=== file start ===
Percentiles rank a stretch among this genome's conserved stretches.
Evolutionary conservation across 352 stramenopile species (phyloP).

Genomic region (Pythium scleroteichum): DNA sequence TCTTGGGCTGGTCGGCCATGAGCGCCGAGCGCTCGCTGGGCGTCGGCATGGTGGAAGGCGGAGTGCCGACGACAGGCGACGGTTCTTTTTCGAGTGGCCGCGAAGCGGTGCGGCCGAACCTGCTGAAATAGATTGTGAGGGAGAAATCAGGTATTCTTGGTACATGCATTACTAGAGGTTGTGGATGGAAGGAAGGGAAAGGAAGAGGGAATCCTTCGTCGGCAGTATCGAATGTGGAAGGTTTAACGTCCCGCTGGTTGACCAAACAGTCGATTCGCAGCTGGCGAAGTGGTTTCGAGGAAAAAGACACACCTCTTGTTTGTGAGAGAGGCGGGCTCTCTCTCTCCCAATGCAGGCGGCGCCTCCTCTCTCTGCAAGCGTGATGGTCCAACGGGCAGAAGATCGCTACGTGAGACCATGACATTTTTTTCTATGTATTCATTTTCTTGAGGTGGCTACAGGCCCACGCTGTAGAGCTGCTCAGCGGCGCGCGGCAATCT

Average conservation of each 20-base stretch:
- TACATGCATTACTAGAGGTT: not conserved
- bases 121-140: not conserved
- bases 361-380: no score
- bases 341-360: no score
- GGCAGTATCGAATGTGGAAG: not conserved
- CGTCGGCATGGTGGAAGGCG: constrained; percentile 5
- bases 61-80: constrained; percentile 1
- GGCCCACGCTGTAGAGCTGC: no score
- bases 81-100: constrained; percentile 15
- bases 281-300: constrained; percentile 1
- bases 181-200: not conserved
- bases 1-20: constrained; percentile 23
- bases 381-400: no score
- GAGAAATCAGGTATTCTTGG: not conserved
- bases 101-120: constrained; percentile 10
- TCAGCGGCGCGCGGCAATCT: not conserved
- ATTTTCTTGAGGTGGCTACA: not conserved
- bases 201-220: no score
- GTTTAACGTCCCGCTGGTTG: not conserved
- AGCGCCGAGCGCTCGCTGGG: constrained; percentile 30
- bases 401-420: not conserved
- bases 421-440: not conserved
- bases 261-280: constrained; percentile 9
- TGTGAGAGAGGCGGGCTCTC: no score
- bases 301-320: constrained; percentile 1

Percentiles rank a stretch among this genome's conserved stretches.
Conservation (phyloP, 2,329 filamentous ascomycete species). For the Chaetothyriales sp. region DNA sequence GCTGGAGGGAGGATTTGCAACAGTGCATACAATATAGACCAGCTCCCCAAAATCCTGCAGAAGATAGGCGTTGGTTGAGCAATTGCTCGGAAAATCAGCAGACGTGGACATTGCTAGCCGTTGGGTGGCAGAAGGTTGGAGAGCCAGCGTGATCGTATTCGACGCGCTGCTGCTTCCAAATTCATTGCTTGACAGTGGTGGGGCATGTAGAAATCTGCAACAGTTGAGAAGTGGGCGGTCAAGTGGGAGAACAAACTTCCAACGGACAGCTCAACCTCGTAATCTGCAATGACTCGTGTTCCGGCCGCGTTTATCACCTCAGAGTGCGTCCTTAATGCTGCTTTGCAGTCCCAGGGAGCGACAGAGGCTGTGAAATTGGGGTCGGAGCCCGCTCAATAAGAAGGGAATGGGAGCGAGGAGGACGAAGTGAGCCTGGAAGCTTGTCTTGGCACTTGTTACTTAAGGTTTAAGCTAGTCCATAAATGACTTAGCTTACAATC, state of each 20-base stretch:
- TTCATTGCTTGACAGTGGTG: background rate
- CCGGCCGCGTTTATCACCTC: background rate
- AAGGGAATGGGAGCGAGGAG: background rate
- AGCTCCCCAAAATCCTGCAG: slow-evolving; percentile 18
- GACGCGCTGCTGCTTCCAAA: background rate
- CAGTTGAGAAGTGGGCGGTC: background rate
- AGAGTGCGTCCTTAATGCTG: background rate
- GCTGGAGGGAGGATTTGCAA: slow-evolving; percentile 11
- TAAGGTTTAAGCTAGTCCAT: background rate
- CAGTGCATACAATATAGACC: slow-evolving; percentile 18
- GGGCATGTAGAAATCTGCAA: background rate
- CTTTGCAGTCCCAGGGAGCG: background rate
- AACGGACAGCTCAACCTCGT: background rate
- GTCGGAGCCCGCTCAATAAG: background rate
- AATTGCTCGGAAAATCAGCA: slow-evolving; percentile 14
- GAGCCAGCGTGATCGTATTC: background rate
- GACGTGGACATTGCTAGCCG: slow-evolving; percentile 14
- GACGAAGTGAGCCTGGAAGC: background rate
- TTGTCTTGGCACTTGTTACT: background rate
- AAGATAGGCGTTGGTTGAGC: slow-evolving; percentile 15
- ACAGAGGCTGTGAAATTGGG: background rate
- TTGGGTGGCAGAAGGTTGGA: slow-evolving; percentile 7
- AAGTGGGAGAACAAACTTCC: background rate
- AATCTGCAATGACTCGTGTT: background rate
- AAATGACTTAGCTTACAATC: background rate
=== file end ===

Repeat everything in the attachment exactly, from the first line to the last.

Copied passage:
Percentiles rank a stretch among this genome's conserved stretches.
Evolutionary conservation across 352 stramenopile species (phyloP).

Genomic region (Pythium scleroteichum): DNA sequence TCTTGGGCTGGTCGGCCATGAGCGCCGAGCGCTCGCTGGGCGTCGGCATGGTGGAAGGCGGAGTGCCGACGACAGGCGACGGTTCTTTTTCGAGTGGCCGCGAAGCGGTGCGGCCGAACCTGCTGAAATAGATTGTGAGGGAGAAATCAGGTATTCTTGGTACATGCATTACTAGAGGTTGTGGATGGAAGGAAGGGAAAGGAAGAGGGAATCCTTCGTCGGCAGTATCGAATGTGGAAGGTTTAACGTCCCGCTGGTTGACCAAACAGTCGATTCGCAGCTGGCGAAGTGGTTTCGAGGAAAAAGACACACCTCTTGTTTGTGAGAGAGGCGGGCTCTCTCTCTCCCAATGCAGGCGGCGCCTCCTCTCTCTGCAAGCGTGATGGTCCAACGGGCAGAAGATCGCTACGTGAGACCATGACATTTTTTTCTATGTATTCATTTTCTTGAGGTGGCTACAGGCCCACGCTGTAGAGCTGCTCAGCGGCGCGCGGCAATCT

Average conservation of each 20-base stretch:
- TACATGCATTACTAGAGGTT: not conserved
- bases 121-140: not conserved
- bases 361-380: no score
- bases 341-360: no score
- GGCAGTATCGAATGTGGAAG: not conserved
- CGTCGGCATGGTGGAAGGCG: constrained; percentile 5
- bases 61-80: constrained; percentile 1
- GGCCCACGCTGTAGAGCTGC: no score
- bases 81-100: constrained; percentile 15
- bases 281-300: constrained; percentile 1
- bases 181-200: not conserved
- bases 1-20: constrained; percentile 23
- bases 381-400: no score
- GAGAAATCAGGTATTCTTGG: not conserved
- bases 101-120: constrained; percentile 10
- TCAGCGGCGCGCGGCAATCT: not conserved
- ATTTTCTTGAGGTGGCTACA: not conserved
- bases 201-220: no score
- GTTTAACGTCCCGCTGGTTG: not conserved
- AGCGCCGAGCGCTCGCTGGG: constrained; percentile 30
- bases 401-420: not conserved
- bases 421-440: not conserved
- bases 261-280: constrained; percentile 9
- TGTGAGAGAGGCGGGCTCTC: no score
- bases 301-320: constrained; percentile 1

Percentiles rank a stretch among this genome's conserved stretches.
Conservation (phyloP, 2,329 filamentous ascomycete species). For the Chaetothyriales sp. region DNA sequence GCTGGAGGGAGGATTTGCAACAGTGCATACAATATAGACCAGCTCCCCAAAATCCTGCAGAAGATAGGCGTTGGTTGAGCAATTGCTCGGAAAATCAGCAGACGTGGACATTGCTAGCCGTTGGGTGGCAGAAGGTTGGAGAGCCAGCGTGATCGTATTCGACGCGCTGCTGCTTCCAAATTCATTGCTTGACAGTGGTGGGGCATGTAGAAATCTGCAACAGTTGAGAAGTGGGCGGTCAAGTGGGAGAACAAACTTCCAACGGACAGCTCAACCTCGTAATCTGCAATGACTCGTGTTCCGGCCGCGTTTATCACCTCAGAGTGCGTCCTTAATGCTGCTTTGCAGTCCCAGGGAGCGACAGAGGCTGTGAAATTGGGGTCGGAGCCCGCTCAATAAGAAGGGAATGGGAGCGAGGAGGACGAAGTGAGCCTGGAAGCTTGTCTTGGCACTTGTTACTTAAGGTTTAAGCTAGTCCATAAATGACTTAGCTTACAATC, state of each 20-base stretch:
- TTCATTGCTTGACAGTGGTG: background rate
- CCGGCCGCGTTTATCACCTC: background rate
- AAGGGAATGGGAGCGAGGAG: background rate
- AGCTCCCCAAAATCCTGCAG: slow-evolving; percentile 18
- GACGCGCTGCTGCTTCCAAA: background rate
- CAGTTGAGAAGTGGGCGGTC: background rate
- AGAGTGCGTCCTTAATGCTG: background rate
- GCTGGAGGGAGGATTTGCAA: slow-evolving; percentile 11
- TAAGGTTTAAGCTAGTCCAT: background rate
- CAGTGCATACAATATAGACC: slow-evolving; percentile 18
- GGGCATGTAGAAATCTGCAA: background rate
- CTTTGCAGTCCCAGGGAGCG: background rate
- AACGGACAGCTCAACCTCGT: background rate
- GTCGGAGCCCGCTCAATAAG: background rate
- AATTGCTCGGAAAATCAGCA: slow-evolving; percentile 14
- GAGCCAGCGTGATCGTATTC: background rate
- GACGTGGACATTGCTAGCCG: slow-evolving; percentile 14
- GACGAAGTGAGCCTGGAAGC: background rate
- TTGTCTTGGCACTTGTTACT: background rate
- AAGATAGGCGTTGGTTGAGC: slow-evolving; percentile 15
- ACAGAGGCTGTGAAATTGGG: background rate
- TTGGGTGGCAGAAGGTTGGA: slow-evolving; percentile 7
- AAGTGGGAGAACAAACTTCC: background rate
- AATCTGCAATGACTCGTGTT: background rate
- AAATGACTTAGCTTACAATC: background rate